Brazil

Gender versus “the People“? Mobilization, Co-option and Participation in Venezuela, Nicaragua and Brazil

August 10, 2016

Original article: Zaremberg, Gisela. 2016. "Gender versus “the People“? Mobilization, Co-option and Participation in Venezuela, Nicaragua and Brazil," Latin American Research Review 51(1): 84-108. DOI: 10.1353/lar.2016.0009

This article revisits a question pointedly asked in 1985 by Maxine Molyneux, (theorist, analyst and key feminist activist), based on the case of Nicaragua, namely, “What is the capacity of socialist governments to satisfy their commitment to the emancipation of women?”

The Transnational Diffusion of Anti-Communism among Women in Brazil, Chile, and the US

May 23, 2016

The growing attention paid to transnationalism that has occurred in the last two decades has enriched scholarly and public understanding of how and why diverse forces connect with each other around the world. It has brought to light the critical ties that exist between and among state and non-state actors on a variety of levels and in a range of geographical, political, and social settings across the globe.

The Effects of Cattle Ranching in South America

June 15, 2016

Among the many controversial interactions the US has had with Latin American countries, perhaps one of the most dangerous is the US relationship with meat producers in South America. The US is the highest consumer of meat in the world, with the average American consuming 101 pounds of meat each year, a number which has quadrupled since the 1960s. While the US is still the largest producer of meat in the world, countries such as Argentina and Brazil are closing the gap.

The Politics of Sentencing Reform in Brazil

May 9, 2016

Much like the United States, Brazil has a mass incarceration problem. The country’s prison population is the fourth largest in the world, its incarceration rate is the highest in South America, the occupancy level in its prison system is at 154 percent, and almost forty percent of all prisoners are still awaiting trial. These numbers have consistently worsened since the country’s transition to electoral democracy in 1989, and represent one of the biggest barriers for the establishment of a liberal political order in the country.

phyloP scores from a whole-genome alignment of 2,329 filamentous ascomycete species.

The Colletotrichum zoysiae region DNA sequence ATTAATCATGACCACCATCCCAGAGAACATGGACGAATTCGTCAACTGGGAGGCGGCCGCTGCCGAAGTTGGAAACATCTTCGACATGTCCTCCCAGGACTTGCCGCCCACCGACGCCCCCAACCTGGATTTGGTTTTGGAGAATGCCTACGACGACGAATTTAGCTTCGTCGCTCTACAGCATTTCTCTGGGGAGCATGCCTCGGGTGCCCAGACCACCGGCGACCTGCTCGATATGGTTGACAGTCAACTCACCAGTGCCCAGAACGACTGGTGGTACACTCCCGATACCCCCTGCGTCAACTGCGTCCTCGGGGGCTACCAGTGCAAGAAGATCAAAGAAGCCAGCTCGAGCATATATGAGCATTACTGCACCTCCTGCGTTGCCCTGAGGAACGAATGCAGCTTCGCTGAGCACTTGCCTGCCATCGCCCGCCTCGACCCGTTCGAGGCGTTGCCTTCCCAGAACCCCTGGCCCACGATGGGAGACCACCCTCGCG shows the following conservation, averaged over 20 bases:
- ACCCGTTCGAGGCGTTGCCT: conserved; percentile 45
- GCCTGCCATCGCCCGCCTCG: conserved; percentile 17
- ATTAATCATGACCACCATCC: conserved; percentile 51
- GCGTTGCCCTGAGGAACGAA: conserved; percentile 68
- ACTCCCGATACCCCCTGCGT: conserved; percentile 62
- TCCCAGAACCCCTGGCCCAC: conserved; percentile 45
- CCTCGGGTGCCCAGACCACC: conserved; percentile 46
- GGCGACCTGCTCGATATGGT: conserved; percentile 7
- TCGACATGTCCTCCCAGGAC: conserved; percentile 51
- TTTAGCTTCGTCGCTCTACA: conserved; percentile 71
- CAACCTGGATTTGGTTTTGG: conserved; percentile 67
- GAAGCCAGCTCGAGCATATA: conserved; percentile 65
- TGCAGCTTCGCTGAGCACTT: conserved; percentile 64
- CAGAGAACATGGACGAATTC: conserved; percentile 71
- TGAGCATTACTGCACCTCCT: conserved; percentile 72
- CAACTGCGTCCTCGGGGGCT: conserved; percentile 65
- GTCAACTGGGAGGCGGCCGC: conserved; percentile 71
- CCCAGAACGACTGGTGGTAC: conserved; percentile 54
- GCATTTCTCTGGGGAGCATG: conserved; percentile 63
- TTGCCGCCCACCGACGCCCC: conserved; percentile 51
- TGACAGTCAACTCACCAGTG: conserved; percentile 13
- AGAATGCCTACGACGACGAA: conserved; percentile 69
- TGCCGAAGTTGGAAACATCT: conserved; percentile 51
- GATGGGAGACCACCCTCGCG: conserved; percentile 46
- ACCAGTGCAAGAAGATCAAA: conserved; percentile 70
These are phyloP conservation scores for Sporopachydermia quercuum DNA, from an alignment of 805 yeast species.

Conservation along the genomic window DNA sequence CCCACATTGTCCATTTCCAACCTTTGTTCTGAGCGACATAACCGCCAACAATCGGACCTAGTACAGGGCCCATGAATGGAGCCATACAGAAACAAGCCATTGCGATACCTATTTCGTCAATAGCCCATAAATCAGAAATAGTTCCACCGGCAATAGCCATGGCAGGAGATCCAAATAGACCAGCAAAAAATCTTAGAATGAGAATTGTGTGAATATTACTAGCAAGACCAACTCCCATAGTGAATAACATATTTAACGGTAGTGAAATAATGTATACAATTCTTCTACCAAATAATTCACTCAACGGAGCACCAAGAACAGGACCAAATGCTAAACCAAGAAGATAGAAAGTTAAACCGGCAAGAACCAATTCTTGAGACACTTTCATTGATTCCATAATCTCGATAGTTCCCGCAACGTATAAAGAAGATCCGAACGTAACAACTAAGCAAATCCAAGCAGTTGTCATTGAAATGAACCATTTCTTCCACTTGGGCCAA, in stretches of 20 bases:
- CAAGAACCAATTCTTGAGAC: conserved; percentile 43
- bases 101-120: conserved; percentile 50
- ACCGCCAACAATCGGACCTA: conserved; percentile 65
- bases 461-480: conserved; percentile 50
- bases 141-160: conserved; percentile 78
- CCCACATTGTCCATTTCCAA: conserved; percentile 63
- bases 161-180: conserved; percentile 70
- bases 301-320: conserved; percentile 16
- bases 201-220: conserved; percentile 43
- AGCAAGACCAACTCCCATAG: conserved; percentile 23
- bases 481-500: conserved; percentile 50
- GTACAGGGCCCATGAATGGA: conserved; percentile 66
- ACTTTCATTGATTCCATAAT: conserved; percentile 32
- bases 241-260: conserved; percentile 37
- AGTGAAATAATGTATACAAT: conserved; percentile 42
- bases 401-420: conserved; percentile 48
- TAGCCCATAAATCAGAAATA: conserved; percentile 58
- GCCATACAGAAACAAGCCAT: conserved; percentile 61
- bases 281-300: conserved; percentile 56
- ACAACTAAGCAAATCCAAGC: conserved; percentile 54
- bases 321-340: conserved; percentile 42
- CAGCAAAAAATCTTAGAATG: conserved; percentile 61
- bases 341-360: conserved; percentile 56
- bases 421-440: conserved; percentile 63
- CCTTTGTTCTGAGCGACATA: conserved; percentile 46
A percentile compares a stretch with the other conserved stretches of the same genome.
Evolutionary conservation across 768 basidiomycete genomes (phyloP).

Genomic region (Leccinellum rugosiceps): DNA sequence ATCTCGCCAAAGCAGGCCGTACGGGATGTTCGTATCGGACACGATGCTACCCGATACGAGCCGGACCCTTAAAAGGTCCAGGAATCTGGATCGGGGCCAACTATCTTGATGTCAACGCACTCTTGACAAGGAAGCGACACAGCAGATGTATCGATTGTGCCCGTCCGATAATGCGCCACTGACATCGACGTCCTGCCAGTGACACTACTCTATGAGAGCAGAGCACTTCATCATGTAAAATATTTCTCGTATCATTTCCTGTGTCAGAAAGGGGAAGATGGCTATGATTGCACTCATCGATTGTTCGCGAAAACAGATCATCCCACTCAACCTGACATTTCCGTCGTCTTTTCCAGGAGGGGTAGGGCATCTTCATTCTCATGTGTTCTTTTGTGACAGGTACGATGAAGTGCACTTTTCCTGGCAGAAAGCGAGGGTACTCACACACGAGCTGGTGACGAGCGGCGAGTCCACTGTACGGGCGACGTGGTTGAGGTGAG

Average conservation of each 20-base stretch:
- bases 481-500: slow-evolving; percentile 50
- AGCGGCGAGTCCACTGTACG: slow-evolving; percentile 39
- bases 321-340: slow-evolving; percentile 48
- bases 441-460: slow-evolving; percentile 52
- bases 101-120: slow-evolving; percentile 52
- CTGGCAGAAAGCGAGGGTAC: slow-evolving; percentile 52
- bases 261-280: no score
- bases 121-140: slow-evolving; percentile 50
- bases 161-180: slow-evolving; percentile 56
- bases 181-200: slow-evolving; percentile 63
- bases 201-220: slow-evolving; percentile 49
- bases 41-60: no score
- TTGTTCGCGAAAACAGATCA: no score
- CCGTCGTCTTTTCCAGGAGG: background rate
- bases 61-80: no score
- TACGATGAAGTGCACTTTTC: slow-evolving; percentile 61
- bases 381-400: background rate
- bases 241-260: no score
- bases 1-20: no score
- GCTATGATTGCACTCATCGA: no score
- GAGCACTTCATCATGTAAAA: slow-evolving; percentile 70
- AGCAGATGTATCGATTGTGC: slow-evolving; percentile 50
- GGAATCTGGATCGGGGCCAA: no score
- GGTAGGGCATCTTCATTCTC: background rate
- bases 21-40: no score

Brazil's Impeachment Drama: Part Tragedy, Part Farce

April 27, 2016

Imagine that Shakespeare had written a political drama in which a once-beloved queen’s past indiscretions have come back to haunt her. The queen’s popularity has recently tanked due to months of economic decline in her kingdom as well as a fraud scandal surrounding the powerful families of the region. Although the queen hasn’t been directly tied to that scandal, it was just proven that she’s been cooking the books on government accounts.

The Systemic Determinants of Brazil’s Growing Exports to the Global South

April 27, 2016

The Global Financial Crisis prompted academic and policy debates on the need to include political factors in the analysis of economic phenomena, such as trade exchange and financial flows among sovereign states. However, how can one account for the impact of government action on a country’s foreign economic relations?

The Fall of Rousseff

April 27, 2016

In 2010, Dilma Rousseff made Brazilian history as the first female president of the South American nation. With 56 percent of the vote, she was able to secure the victory against José Serra with a platform of “eradicating extreme poverty” and “reducing inequality” in Brazil, as well putting more of a focus on increasing the quality of education for the youth of the nation.

Broken Dam Causes Environmental Disaster in Brazil

April 27, 2016

On November 5th, 2015, an unprecedented environmental disaster took place in the interior state of Minas Gerais in Brazil. Two dams containing runoff material from nearby mines, ruptured and sent a wave of chemically hazardous sludge throughout the nearby regions. The dams, located in the municipality of Mariana, covered entire towns and wildlife in a thick layer of sludge, and moved its way to the Rio Doce which now runs a deep orange color.

Giving a Voice to the Voiceless: Street Art as a Form of Political Protest

April 26, 2016

Military dictatorships in most Latin American countries during the 1970s suppressed the population, but out of it grew a movement that remains strong. People who were typically voiceless, began to use walls as a microphone for their political and social expressions. While street art is not always politically linked, the movement grew from the need to not be silenced anymore.

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